Tutorial: narrowTmember

Prepared by Philip Cardiff

Tutorial Aims

  • Demonstrate how to perform a linear-static stress analysis of a 3-D engineering component in solids4foam;
  • Compares the performance of two finite volume solid models: (i) the coupled cell-centred coupledUnsLinearGeometryLinearElastic model, and (ii) the segregated cell-centred linearGeometryTotalDisplacement model.
  • Shows how to modify a case, which uses the coupledUnsLinearGeometryLinearElastic solid model, to use the linearGeometryTotalDisplacement solid model.

Case Overview

This case comprises a narrow engineering component with a T cross-section (Figure 1). This case was proposed as a benchmark by Demirdzic et al., 1997, Benchmark solutions of some structural analysis problems using the finite-volume method and multigrid acceleration. Int J Numer Methods Eng. Due to symmetry, the solution domain consists of one-quarter of the component. A constant negative pressure of 1 MPa is applied to the lower surface, and the upper left surface is fully clamped (Figure 1). The Young's modulus is 210 GPa, and Poisson's ratio is 0.3. A radius \(R = 5\) mm hole is located at the expected stress concentration. Four separate systematically refined hexahedral meshes (624, 4992, 39 936, and 319 488 cells) are examined here, mimicking the meshes employed by Demirdzic et al.; the coarsest mesh is shown in Figure 2.

Figure 1: Geometry and loading with dimensions in mm.

Figure 2: Coarest hexahedral mesh (624 cells)

Running the Case

The tutorial case is located at solids4foam/tutorials/solids/linearElasticity/narrowTmember. The case can be run using the included Allrun script, i.e. ./Allrun. In this case, the Allrun simply consists of creating the mesh using blockMesh (./blockMesh) followed by running the solids4foam solver (./solids4Foam).


The coupled version of this case, which uses the coupledUnsLinearGeometryLinearElastic, can currently only be run using solids4foam built on foam-extend.

To modify the case to run with the segregated linearGeometryTotalDisplacement solid model, the following changes are required:

  • In 0/D
    • Replace blockSolidTraction with solidTraction
    • Replace blockFixedDisplacement with fixedDisplacement
    • Replace blockFixedDisplacementZeroShear with fixedDisplacementZeroShear
  • In constant/solidProperties
    • Replace solidModel coupledUnsLinearGeometryLinearElastic; with solidModel linearGeometryTotalDisplacement;
    • (This is already present in the tutorial case) Add the following dictionary linearGeometryTotalDisplacementCoeffs {}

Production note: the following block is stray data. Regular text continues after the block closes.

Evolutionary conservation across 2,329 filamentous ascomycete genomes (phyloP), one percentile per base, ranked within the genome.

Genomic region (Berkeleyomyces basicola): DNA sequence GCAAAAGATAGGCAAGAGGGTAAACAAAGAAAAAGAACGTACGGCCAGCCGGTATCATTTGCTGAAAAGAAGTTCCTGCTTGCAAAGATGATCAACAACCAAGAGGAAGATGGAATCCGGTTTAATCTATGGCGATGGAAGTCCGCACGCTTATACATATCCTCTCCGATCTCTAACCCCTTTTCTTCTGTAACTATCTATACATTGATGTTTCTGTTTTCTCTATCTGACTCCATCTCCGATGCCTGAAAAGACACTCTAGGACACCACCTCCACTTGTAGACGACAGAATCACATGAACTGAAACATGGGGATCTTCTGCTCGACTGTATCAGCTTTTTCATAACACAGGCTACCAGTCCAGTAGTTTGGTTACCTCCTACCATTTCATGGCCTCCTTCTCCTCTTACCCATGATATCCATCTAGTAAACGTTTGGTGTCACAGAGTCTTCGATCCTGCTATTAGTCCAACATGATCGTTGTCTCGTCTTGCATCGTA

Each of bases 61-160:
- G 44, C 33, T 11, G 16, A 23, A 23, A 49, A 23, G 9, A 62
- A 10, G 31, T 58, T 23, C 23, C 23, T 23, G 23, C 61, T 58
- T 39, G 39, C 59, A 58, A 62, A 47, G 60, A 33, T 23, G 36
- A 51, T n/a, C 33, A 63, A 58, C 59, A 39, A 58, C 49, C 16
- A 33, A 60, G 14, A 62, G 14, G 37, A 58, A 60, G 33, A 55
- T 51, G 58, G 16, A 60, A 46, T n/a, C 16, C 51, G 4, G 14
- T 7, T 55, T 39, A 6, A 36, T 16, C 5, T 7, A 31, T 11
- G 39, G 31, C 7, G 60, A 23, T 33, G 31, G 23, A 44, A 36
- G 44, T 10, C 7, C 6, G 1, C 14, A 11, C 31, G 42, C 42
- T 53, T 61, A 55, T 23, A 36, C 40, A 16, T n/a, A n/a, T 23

• In system/fvSchemes
    • Set the default gradSchemes to pointCellsLeastSquares for OpenFOAM.com/OpenFOAM.org, or leastSquares for foam-extend
    • Set the default divSchemes to Gauss linear
    • Set the default laplacianSchemes to Gauss linear skewCorrected 1
    • Set the default interpolationSchemes to linear

The case can the be run as before, i.e. > blockMesh && solids4Foam.

Expected Results

Figure 3 shows the \(\sigma_{xx}\) and \(\sigma_yy\) stress distributions on the plane z = 0 m (symmetry plane) for the finest mesh. The predictions agree closely with the results of Demirdzic et al. Further comparisons can be found in Cardiff et al., 2016, A block-coupled Finite Volume methodology for linear elasticity and unstructured meshes, Comp. and Struct.

Figure 3: Predicted stress component distributions on the plane z = 0:0 m (right) compared with results from Demirdzic et al. (left).

The wall-clock times and memory requirements for each run are given in Table 1, where the results for the coupled and segregated solid models are compared. The coupled solver used a bi-conjugate gradient stabilised linear solver with ILU(0) preconditioner, while the segregated solver used a conjugate gradient linear solver with ILU(0) preconditioner. Both approaches used a solution tolerance of \(1 \times 10^{-6}\). In this case, the coupled solver is approximately four times faster than the segregated solver but requires about four times more memory.


The wall-clock times given in Table 1 were recorded in 2015 using one core of a 2.4 GHz Intel Ivy Bridge CPU. Better performance can be expected using a new machine.

Table 1: Wall-clock time (in s) and maximum memory usage (in MB).

Mesh Coupled   Segregated  
  Time Memory Time Memory
624 0.2 15 0.7 8
4 992 2 58 6 24
39 936 29 340 98 88
319 488 421 2 400 2 220 560

The coupledUnsLinearGeometryLinearElastic solid model currently does not run in parallel. For a coupled solid model that does run in parallel, use the vertexCentredLinGeomSolid solid model.